Part 2 of the Transport Bar tutorial series includes all of the features not previously mentioned in Part 1, for the exception of the Freeze dialog. The Freeze dialog is quite big so we’ll dedicate an entire article to it. Complete your understanding of the Transport Bar by reading the following article. 

BPM Selector, Time Signature, Counting Selector

 

The next section of the Transport Bar shows the “BPM Selector”. You can use it to determine and set the speed of the playback. It is expressed in beats per minute. You can change the value by dragging it up and down with your mouse. What’s more, you can type the desired value. “Counting Selector,” is located right under the “BPM Selector”. However,  the value here determines its length before the sequence begins to play.

 

 

Next, there is a “Time Signature” button. It opens a new dialogue that allows you to  set up a time signature for the project.

 

 

Snap, Loop, Metronome, Count, Follow and Beat Selector

 

The following section mainly incorporates checkboxes except for the “Beat Selector” feature.

 

 

The first feature from this section is “Snap,” which tells the SoundBridge: DAW to round all edits and note/automation/loop marker placements to the nearest increment determined by the “Beat Selector”. Next, the “Loop” function will loop the contents between the loop markers until interrupted. The “Metronome” function will provide you with the click for every beat in the musical time signature you setup, and since music production usually follows a fixed grid line, the snap will help you get those MIDI, automation and audio units snap in line with the grid.

The “Follow” function will make the SoundBridge: DAW follow your play-head if it moves out of the view so you can always see the part of the view that is currently playing. Finally, the “Count In” function will play metronome clicks for 1 or 2 bars before the recording starts. This will help you get to the beat when recording a live performance. The only section that is not a checkbox is the “Beat Selector” feature. The “Snap” and “Beat Selector” are there to set the measure for the snap function, so that all elements on the timeline get snapped to the musical grid of the song. So the smaller the value in the “Beat Selector,” the more precise your “Snap” would be.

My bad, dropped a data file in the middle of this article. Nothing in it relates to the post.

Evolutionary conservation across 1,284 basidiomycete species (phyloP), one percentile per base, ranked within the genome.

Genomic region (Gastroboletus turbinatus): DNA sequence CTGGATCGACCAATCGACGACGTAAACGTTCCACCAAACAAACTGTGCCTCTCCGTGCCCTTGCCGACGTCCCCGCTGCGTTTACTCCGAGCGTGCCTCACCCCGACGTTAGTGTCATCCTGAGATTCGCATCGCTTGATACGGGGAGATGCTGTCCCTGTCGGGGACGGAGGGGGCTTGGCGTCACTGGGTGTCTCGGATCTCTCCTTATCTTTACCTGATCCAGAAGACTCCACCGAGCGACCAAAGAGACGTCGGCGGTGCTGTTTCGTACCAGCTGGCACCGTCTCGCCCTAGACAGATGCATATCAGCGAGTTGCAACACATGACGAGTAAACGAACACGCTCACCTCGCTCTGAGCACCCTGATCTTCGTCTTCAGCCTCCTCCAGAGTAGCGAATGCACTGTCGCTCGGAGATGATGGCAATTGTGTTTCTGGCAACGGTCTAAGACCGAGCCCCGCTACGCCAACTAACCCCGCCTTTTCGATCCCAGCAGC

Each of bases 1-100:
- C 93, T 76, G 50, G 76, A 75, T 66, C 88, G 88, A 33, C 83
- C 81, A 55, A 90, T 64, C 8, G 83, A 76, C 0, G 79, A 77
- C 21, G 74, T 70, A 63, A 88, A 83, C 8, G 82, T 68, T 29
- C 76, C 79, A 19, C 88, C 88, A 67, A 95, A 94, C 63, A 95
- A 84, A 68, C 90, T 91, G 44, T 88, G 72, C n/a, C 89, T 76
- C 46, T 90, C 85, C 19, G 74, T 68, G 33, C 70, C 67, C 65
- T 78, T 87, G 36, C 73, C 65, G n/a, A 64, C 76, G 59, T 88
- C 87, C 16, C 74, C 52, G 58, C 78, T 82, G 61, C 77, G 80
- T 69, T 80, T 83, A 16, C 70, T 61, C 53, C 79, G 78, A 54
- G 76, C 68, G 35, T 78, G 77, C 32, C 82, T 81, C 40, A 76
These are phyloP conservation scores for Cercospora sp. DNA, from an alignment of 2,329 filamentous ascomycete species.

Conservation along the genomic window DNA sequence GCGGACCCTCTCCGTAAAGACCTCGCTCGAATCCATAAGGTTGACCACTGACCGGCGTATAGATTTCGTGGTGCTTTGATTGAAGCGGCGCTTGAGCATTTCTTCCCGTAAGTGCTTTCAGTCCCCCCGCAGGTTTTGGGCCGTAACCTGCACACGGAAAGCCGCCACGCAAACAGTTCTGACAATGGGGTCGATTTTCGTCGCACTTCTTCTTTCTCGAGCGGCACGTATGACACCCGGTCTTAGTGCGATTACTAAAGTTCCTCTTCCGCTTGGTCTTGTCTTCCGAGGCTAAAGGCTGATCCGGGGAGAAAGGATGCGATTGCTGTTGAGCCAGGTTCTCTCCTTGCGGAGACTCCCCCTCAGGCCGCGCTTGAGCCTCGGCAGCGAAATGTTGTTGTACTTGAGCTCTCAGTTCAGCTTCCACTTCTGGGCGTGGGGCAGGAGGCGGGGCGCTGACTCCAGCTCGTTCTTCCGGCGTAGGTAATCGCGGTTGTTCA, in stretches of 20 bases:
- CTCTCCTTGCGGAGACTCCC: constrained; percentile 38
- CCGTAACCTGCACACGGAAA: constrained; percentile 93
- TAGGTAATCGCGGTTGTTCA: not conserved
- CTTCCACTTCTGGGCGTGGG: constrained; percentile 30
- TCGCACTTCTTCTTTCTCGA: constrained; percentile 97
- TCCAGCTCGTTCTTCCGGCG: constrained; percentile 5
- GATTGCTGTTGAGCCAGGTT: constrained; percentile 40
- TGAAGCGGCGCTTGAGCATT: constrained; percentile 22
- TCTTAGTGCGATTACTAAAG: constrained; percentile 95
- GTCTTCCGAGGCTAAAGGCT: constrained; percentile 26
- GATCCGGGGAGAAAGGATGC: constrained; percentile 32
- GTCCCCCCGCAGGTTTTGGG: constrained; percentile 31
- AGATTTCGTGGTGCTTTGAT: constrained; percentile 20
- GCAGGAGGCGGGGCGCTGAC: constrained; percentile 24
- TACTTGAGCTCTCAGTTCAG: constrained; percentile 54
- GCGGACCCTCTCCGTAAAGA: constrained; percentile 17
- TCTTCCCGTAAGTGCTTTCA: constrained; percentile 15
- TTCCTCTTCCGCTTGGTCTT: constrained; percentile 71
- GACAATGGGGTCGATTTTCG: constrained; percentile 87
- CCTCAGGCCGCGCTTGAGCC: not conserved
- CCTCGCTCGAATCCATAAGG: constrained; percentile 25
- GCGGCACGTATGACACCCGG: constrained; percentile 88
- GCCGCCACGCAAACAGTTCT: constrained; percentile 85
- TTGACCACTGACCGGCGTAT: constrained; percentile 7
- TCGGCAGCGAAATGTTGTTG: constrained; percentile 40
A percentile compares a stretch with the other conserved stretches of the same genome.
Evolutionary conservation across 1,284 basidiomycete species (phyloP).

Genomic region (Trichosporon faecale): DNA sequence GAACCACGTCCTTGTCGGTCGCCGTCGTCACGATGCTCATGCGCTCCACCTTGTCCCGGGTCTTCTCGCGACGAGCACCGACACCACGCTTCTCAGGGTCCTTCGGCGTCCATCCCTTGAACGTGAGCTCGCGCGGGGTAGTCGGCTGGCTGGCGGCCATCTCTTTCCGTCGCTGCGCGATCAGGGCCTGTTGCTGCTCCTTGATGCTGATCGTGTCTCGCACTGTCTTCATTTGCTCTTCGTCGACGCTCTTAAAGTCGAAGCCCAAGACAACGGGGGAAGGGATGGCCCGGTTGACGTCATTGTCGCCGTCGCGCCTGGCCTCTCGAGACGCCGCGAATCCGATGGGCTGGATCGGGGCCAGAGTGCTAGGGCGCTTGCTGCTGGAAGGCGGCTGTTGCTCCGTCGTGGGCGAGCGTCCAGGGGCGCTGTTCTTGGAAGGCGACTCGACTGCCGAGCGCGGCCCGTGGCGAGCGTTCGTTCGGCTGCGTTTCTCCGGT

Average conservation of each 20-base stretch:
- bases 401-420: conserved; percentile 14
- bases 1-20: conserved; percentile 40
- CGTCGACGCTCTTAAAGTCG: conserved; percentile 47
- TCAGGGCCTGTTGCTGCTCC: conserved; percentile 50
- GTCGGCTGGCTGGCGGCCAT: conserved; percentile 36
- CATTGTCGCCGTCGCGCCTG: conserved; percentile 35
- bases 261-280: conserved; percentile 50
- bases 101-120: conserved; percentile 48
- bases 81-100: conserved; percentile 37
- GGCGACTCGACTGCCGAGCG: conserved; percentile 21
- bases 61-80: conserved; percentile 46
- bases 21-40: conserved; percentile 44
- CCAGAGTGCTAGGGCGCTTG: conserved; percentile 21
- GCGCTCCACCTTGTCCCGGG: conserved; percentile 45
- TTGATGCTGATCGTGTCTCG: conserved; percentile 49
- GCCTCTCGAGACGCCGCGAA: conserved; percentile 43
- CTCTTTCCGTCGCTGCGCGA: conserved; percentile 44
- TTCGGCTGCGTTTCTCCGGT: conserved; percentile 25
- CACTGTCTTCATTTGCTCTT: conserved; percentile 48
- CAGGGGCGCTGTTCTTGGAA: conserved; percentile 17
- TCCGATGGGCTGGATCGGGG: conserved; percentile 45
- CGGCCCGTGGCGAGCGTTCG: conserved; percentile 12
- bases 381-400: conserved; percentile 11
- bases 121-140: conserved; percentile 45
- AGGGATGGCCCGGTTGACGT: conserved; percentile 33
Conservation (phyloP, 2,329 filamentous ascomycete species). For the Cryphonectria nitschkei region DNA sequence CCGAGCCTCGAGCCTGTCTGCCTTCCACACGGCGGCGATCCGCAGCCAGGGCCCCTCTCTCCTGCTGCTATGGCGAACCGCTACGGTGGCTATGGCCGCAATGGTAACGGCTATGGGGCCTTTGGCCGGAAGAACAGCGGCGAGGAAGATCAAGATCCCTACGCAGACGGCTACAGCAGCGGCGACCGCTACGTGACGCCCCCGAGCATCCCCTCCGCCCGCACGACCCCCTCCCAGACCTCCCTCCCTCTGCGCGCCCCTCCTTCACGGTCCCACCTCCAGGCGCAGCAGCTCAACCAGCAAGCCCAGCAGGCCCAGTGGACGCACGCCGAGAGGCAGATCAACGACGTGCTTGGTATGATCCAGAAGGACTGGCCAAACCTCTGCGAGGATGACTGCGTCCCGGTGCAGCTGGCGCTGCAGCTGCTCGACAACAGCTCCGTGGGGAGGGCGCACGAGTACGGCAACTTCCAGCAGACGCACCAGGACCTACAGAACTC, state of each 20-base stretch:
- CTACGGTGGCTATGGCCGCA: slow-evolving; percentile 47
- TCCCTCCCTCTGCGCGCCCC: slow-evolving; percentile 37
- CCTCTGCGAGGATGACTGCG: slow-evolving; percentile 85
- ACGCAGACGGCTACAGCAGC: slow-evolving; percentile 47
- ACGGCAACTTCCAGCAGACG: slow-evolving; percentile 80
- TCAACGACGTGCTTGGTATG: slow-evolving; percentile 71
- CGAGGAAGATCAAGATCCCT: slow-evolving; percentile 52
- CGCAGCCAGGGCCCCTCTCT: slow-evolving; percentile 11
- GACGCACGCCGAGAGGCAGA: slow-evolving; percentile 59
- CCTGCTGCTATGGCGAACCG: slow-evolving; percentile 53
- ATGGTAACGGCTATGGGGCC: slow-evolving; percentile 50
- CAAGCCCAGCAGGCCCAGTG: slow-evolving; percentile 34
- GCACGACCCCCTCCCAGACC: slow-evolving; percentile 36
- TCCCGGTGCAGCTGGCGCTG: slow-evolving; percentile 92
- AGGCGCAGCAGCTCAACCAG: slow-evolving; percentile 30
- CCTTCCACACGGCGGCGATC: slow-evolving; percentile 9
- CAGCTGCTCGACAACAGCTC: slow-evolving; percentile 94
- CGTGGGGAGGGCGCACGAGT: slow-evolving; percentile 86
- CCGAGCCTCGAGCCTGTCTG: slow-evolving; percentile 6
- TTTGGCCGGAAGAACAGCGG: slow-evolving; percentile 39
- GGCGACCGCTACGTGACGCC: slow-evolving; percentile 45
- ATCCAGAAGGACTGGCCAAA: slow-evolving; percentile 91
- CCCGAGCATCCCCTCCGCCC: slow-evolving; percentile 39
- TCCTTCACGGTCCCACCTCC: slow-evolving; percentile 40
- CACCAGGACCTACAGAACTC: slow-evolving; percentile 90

Select Tools

 

The next section incorporates a row of select tools in the upper section and buttons for opening and closing different parts of the overall SoundBridge: DAW interface. Besides that, this section contains “Undo” and “Redo” buttons as well.

 

 

The first four buttons in the upper row will change the functionality of your mouse cursor. If you select “Draw” you can draw new blocks, MIDI notes, automation points, controller information or stretch points for audio editing. The same functionality is provided with the beat detection sensitivity. This will make your cursor automatically attached to transients near audio events. By double-clicking the “Draw” or “Cut” tool, the icon will change its color and consequently enter into a mentioned mode.

 

 

Next, in this upper row, we have a “Mute” tool for muting the individual box of audio, MIDI or automation rather than the entire track. Lastly, the “Question” mark button is an integrated tutorial. It can help you with any SoundBridge: DAW functionality.

 

 

With the buttons from the lower row, you can open and close the “File Browser,” “Sequencer,” “Edit Window,” “Mixer” and “Insert Rack’. To close these off, “Undo” and “Redo” buttons divide them from the next section of shortcut buttons.

 

Split, Merge, Freeze, Adjust Length, Quantize and Duplicate

 

The final section of the Transport Bar is on the far right, and it contains several functions. “Split,” “Merge,” “Freeze”, “Adjust,” “Quantize” and “Duplicate” are there to make your work easier and menu free as much as possible. Below we will cover all these functions except for “Freeze” since it offers many options and deserves more explanation.

 

 

With the “Split” button you can split audio, MIDI or automation blocks by the play-head. Unlike the “Cut” tool, every block that the play-head vertically passes through will be divided. Next, the “Merge” unifies selected blocks in the single audio, MIDI, or automation track. This is a handy feature when you are making arrangements. The “Adjust” rounds the duration of the selected MIDI notes to the nearest increment determined by the “Beat Selector” to the right of snap. Moving forward, there is a “Quantize” button which rounds the position of the selected MIDI notes to the nearest increment determined by the “Beat Selector” to the right of snap. Finally, the “Duplicate” pastes a copy or selected MIDI notes immediately to the right and selects the newly created material. This feature will also work on tracks or plugin modules.

By clicking on the “Freeze” button, we are entering into a new dialogue. However, we will explain this feature in detail in one of the next tutorials.